Obama: Netanyahu yet to provide alternative to Iran deal
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Obama: Netanyahu yet to provide alternative to Iran deal

President says agreement prevents Iranian nuke, which would compound Israel's 'legitimate' concerns; skewers PM for saying Tehran seeks to 'take over the world'

President Barack Obama answers questions about the Iran nuclear deal during a news conference in the East Room of the White House in Washington, Wednesday, July 15, 2015 (AP Photo/Susan Walsh)
President Barack Obama answers questions about the Iran nuclear deal during a news conference in the East Room of the White House in Washington, Wednesday, July 15, 2015 (AP Photo/Susan Walsh)

US President Barack Obama on Wednesday delivered a detailed defense of the world powers’ landmark nuclear accord with Iran, and lambasted Prime Minister Benjamin Netanyahu and other vociferous critics inside the US for what he said was their failure to present a viable alternative to it.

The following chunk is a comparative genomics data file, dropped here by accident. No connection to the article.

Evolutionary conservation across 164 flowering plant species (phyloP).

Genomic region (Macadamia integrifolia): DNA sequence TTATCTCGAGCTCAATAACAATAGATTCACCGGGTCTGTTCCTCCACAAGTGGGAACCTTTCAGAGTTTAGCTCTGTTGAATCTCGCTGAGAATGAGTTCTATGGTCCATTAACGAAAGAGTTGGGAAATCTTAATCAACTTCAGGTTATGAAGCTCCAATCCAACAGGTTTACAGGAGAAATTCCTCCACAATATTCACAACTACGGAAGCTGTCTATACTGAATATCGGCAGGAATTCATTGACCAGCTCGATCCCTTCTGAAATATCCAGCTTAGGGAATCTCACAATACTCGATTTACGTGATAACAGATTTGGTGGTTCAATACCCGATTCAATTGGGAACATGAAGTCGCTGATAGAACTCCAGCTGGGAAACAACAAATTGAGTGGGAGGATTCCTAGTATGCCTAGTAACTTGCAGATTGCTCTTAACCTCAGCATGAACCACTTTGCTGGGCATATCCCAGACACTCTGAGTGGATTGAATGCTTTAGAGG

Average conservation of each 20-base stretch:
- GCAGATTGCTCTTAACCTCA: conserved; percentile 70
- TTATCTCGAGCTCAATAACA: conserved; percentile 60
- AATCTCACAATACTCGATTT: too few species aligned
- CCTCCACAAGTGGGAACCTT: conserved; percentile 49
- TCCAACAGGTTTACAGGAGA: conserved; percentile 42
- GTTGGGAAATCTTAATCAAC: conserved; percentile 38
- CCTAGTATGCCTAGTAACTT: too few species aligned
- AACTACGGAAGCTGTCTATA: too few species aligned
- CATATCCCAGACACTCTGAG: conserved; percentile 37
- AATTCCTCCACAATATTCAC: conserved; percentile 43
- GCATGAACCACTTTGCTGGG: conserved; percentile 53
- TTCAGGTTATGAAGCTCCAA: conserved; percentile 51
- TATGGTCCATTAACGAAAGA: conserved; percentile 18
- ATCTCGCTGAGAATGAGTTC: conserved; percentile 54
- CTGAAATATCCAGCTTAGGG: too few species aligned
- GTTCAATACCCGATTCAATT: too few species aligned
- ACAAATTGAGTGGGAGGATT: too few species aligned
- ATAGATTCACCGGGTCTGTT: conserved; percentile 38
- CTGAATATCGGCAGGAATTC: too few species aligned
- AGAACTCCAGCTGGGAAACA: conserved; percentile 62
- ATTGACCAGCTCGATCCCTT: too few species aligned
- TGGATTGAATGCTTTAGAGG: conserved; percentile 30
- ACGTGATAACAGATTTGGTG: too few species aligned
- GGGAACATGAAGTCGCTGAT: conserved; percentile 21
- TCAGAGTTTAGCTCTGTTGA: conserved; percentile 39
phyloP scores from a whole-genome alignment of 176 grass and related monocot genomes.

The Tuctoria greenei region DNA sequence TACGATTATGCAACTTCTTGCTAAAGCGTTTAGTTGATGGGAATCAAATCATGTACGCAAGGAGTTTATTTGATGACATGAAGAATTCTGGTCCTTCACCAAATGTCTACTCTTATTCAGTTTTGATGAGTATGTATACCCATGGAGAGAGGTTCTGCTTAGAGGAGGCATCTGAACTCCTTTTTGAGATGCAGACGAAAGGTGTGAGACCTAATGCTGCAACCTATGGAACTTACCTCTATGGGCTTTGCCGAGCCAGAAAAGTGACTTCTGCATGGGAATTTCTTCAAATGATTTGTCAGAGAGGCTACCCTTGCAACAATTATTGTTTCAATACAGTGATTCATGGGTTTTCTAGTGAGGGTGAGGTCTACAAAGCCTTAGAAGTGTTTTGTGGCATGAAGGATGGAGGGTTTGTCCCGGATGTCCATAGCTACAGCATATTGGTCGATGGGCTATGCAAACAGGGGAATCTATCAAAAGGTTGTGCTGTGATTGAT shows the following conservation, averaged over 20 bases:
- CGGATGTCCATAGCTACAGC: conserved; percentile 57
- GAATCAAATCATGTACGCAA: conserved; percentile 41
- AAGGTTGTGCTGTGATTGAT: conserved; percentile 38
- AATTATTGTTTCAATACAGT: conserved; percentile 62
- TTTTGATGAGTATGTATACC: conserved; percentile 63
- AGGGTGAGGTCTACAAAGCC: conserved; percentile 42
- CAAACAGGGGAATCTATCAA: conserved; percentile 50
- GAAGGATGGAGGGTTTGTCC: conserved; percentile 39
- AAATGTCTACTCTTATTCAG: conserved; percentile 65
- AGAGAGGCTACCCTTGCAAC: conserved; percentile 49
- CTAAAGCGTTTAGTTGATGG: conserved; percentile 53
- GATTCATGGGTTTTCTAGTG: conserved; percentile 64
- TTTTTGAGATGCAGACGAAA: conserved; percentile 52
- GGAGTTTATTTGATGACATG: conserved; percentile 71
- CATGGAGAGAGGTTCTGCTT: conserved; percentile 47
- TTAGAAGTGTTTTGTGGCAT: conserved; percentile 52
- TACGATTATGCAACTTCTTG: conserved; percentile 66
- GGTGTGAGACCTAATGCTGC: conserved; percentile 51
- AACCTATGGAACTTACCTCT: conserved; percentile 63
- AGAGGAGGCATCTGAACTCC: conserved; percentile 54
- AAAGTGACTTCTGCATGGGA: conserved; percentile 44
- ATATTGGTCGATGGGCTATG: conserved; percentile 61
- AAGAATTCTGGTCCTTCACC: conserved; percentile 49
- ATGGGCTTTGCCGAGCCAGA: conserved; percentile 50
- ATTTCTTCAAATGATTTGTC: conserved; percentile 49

Taking a direct jab at Netanyahu, Obama said some critics claim Iran wants to “take over the world,” referencing a speech the prime minister made earlier in the month in which he claimed Iran has “the ultimate true aim of taking over the world.” This was “news to the Iranians,” Obama quipped during a press conference on the deal with reporters in the White House.

But Obama agreed that “Israel has legitimate concerns about its security relative to Iran.” The regime in Tehran, he noted, “has proclaimed that Israel shouldn’t exist… has denied the Holocaust… has financed Hezbollah, and as a consequence there are missiles that are pointed toward Tel Aviv.”

Therefore, he said, “I think there are very good reasons why Israelis are nervous about Iran’s position in the world generally, and I’ve said this to Prime Minister Netanyahu, I’ve said it directly to the Israeli people.”

Still, he continued, “all those threats are compounded if Iran gets a nuclear weapon.”

‘There really are only two alternatives here: either the issue of Iran attaining a nuclear weapon is resolved diplomatically through negotiation, or it’s resolved through force, through war’